This is one of the most important things you can do to ensure the site stays secure. Most hacks are carried out by automated systems that scan the internet for vulnerabilities in outdated software. The automated tools then check the site against databases such as ‘WP Vuln DB’ which lists vulnerabilities in WordPress versions and plugins. There are similar databases for other CMS available. Keeping your site, plugins, themes etc up to date will ensure any vulnerabilities are patched as soon as they are found. Most CMS have an automatic update feature, enable this to increase security. If your updates do not happen automatically, it’s important to go into your website and update them.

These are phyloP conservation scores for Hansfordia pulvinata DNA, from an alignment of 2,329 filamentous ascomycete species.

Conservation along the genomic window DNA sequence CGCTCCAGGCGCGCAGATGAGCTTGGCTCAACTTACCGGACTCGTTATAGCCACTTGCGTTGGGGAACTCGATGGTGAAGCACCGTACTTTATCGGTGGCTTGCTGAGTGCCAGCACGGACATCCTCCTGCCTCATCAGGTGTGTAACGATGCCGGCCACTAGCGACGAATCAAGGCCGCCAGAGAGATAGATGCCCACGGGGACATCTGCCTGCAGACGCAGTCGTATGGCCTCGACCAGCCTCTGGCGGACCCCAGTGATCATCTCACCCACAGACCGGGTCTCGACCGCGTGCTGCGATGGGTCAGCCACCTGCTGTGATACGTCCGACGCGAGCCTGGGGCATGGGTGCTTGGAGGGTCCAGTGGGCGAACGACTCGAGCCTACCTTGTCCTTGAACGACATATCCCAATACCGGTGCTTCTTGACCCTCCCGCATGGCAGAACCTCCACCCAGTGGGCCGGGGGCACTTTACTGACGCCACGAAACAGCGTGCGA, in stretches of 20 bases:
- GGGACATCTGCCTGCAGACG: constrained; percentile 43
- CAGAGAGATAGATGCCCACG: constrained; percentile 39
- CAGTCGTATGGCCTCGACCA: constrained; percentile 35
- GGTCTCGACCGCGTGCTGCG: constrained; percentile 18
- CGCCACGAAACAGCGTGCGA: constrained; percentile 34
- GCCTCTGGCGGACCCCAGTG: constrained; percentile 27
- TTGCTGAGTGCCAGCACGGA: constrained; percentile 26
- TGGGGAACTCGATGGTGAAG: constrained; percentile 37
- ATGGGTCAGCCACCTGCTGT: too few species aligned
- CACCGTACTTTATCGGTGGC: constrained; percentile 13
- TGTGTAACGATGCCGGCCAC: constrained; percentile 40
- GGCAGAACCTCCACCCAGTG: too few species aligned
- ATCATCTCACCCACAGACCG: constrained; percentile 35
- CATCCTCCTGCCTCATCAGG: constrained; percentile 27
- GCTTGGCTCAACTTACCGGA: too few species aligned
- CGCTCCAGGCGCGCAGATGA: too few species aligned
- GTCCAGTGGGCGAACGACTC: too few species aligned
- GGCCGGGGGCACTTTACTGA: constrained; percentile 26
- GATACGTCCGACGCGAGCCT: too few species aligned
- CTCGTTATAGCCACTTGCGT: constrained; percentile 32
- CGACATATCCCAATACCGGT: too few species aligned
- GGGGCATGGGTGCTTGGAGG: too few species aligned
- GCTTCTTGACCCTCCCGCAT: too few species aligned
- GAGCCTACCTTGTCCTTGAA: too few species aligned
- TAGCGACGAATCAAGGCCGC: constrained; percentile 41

Use unique passwords
For years now, hackers have compromised databases to siphon customers data. With this data the hackers can either sell the combination of email addresses and passwords for testing against other websites (Netflix, Clubcards, Your bank etc.) or simply sell the email addresses for spamming purposes. Nowadays most websites encrypt the passwords for storage, this is especially true for CMS such as Wordpress and Joomla. However, due to leaks in the past there are already billions of personal details available for use by malicious actors. You can see if your data is on any of these databases by searching your email address here: https://haveibeenpwned.com/.
This is why it is important to use unique passwords for each website, so if a 3rd party site is compromised and you are using the same username and password, the hacker cannot then login to your website.